FARGO, N.D. (AP) -- Software maker Great Plains is laying off 170 workers as part of a plan to ''dramatically reduce'' its expenses, the company's chairman and chief executive officer said Tuesday.
The move is necessary despite record fourth-quarter revenue of more than $59.6 million, Great Plains Chairman Doug Burgum said. While strong, the revenue fell far short of the company's own expectations and led to fourth-quarter earnings of only 9 cents per share.
Company officials had predicted 33 cents per share earlier this year. Great Plains later revised its prediction to between 5 and 10 cents per share, and analysts were expecting earnings of 7 cents per share.
''We've reached a very difficult and painful decision,'' Burgum told investors in a conference call to announce the fourth-quarter earnings. ''Great Plains has gone for its entire 19-year history without a layoff.''
Burgum and Tami Reller, Great Plains' chief financial officer, said employees were told of the layoffs earlier Tuesday.
Great Plains stock fell sharply earlier this month following the initial announcement that the company did not expect to meet earnings expectations for the quarter that ended May 31.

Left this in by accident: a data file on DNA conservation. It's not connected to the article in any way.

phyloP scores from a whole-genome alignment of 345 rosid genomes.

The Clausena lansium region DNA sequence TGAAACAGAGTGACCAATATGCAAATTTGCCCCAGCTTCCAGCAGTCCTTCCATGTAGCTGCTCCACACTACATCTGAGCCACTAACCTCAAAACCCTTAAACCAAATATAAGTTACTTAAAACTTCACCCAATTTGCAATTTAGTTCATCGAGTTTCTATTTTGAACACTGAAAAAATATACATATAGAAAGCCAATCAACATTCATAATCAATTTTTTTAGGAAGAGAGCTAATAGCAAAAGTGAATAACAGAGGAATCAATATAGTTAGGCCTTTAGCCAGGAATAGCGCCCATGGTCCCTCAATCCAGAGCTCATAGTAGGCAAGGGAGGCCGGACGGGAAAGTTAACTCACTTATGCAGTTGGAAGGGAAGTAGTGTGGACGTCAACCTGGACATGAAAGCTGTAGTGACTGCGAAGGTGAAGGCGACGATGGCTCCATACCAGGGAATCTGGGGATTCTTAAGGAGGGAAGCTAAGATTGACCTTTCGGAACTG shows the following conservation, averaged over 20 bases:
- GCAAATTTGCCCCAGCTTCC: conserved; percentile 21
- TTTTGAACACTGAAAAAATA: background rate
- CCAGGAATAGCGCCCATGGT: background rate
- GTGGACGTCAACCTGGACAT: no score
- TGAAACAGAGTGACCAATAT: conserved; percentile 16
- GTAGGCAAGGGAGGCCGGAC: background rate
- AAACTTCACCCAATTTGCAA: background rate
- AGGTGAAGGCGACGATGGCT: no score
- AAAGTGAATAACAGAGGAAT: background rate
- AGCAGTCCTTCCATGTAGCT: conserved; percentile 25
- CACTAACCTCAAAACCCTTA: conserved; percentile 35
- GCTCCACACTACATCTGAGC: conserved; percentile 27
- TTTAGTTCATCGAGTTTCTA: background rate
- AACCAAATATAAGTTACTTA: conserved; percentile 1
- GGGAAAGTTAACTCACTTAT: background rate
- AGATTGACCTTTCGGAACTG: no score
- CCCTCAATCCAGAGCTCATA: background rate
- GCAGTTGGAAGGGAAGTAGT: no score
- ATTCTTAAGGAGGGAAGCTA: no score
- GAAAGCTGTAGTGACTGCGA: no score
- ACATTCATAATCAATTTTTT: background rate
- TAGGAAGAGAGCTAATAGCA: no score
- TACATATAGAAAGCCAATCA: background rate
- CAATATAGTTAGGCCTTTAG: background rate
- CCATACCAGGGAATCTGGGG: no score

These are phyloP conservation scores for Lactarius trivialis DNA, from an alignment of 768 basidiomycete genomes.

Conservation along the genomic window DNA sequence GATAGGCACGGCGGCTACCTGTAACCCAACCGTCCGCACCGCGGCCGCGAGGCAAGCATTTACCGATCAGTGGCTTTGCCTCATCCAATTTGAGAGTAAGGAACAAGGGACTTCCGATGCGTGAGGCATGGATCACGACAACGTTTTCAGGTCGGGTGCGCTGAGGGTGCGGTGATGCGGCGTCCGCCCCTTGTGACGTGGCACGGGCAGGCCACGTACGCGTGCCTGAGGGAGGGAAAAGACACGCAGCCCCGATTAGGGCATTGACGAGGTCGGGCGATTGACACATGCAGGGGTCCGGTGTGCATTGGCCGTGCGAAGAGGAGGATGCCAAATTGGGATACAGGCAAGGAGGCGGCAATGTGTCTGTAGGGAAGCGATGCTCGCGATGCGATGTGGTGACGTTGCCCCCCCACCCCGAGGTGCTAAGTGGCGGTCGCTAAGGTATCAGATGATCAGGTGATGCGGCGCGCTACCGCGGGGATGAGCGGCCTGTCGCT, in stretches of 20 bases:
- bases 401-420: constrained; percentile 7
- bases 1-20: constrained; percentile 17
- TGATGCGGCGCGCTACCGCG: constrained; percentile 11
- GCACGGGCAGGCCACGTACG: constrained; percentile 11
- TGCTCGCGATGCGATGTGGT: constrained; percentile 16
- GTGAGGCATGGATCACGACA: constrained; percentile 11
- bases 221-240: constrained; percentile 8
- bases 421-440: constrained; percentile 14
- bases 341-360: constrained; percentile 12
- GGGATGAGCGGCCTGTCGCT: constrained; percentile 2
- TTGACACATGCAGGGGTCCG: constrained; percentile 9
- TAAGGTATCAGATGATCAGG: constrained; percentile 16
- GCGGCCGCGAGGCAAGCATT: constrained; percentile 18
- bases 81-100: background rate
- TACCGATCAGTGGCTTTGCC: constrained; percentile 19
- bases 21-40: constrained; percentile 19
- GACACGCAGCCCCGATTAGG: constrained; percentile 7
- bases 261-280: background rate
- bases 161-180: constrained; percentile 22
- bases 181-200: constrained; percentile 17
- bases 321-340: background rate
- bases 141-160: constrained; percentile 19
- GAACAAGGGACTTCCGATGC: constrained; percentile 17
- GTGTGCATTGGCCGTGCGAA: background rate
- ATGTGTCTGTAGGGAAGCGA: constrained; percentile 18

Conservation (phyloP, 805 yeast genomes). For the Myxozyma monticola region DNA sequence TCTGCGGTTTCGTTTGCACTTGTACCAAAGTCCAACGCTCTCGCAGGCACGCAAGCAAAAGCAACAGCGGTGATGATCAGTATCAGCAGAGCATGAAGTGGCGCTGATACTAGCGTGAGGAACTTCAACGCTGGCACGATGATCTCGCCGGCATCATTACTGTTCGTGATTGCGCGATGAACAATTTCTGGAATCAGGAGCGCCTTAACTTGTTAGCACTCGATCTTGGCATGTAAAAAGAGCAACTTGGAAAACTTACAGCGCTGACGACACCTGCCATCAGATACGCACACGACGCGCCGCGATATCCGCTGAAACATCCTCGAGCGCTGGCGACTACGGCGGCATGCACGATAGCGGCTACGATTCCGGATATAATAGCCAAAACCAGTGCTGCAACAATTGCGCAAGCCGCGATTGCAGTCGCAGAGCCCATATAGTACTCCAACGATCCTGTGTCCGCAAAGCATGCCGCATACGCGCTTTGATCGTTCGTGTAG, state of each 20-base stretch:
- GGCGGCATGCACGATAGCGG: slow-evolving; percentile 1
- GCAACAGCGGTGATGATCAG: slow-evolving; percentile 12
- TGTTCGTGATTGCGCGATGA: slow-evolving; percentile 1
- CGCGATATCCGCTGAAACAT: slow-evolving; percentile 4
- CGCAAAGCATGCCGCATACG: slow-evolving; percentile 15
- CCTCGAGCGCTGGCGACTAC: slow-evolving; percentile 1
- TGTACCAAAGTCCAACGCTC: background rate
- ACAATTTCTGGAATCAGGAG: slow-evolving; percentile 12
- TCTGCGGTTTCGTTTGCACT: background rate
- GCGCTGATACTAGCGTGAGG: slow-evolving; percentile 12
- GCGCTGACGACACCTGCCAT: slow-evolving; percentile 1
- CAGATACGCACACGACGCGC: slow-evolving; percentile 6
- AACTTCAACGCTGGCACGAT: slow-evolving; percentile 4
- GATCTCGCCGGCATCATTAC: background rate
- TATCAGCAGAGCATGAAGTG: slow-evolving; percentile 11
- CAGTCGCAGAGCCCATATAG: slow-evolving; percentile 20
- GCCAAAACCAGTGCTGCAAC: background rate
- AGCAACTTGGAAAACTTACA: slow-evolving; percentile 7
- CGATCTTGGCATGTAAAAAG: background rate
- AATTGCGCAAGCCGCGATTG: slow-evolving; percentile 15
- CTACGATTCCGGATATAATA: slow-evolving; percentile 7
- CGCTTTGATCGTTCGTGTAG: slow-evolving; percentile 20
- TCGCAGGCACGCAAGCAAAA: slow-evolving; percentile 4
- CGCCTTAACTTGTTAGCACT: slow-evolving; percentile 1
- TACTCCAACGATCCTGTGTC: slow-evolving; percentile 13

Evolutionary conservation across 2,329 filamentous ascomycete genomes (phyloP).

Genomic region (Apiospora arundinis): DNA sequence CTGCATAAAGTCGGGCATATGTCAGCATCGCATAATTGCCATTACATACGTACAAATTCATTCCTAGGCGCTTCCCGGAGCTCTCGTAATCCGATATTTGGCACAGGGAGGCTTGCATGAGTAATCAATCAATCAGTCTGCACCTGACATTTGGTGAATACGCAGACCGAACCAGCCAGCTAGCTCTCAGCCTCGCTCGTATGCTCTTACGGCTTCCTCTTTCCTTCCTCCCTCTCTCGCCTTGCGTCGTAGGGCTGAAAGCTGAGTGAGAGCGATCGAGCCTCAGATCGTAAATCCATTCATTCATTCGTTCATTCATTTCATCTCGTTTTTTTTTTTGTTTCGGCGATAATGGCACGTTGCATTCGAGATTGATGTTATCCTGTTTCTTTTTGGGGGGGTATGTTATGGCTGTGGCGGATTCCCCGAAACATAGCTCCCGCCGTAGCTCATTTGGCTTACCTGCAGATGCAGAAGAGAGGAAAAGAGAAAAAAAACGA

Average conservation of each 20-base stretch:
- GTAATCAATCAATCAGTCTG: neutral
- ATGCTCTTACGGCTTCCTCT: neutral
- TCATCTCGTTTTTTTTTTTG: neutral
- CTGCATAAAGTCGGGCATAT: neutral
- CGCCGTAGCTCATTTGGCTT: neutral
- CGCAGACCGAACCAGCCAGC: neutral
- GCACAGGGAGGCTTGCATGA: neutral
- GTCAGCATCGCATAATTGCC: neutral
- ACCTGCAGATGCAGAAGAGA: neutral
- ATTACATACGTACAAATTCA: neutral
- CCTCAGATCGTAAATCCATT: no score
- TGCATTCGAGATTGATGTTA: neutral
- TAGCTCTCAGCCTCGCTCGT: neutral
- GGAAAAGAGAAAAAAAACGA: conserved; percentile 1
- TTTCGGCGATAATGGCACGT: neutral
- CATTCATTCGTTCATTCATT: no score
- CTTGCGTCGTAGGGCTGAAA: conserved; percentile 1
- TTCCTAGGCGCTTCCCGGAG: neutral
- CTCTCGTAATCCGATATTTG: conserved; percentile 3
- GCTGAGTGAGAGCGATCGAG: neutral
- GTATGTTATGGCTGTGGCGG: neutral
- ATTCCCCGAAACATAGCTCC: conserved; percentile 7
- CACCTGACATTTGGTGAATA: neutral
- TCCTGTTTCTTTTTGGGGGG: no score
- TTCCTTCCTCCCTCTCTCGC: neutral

The stock value fell 46 percent, but Burgum said the company ''is not the victim of a bad market.''
''There were things that we could have done differently and better,'' he said.
The stock closed the day down 37.5 cents to $19.8125 on the NASDAQ market. Earnings were announced after the closing bell.
Company officials sat down earlier this month to go over a ''detailed cost examination,'' and determined that layoffs had to be considered, Burgum said. Final plans for the job reductions were put together over the weekend.
Great Plains, a leading provider of financial software for mid-market businesses, has about 2,200 employees, about 900 of whom work in Fargo.
About 40 of the layoffs are coming through early retirement offers extended to employees with at least five years at Great Plains, Burgum said. The other cuts will be made throughout the company but most likely will be in Fargo, the company's headquarters, he added.
''We do not believe that any of the positions eliminated will have any effect on our ability to move forward,'' Burgum said.
Great Plains blamed the lower-than-expected profits on a decline in software sales in December that coincided with Y2K fears.
The company suggested many Great Plains customers reduced investments in information technology as the new year -- and fears of computer crashes -- approached.
Despite the job cuts, Reller said Great Plains' balance sheet remains strong and company officials are confident profits will continue to increase in the coming year.
On the Net:
Great Plains: http://www.greatplains.com
Brainerd Dispatch ©2013. All Rights Reserved.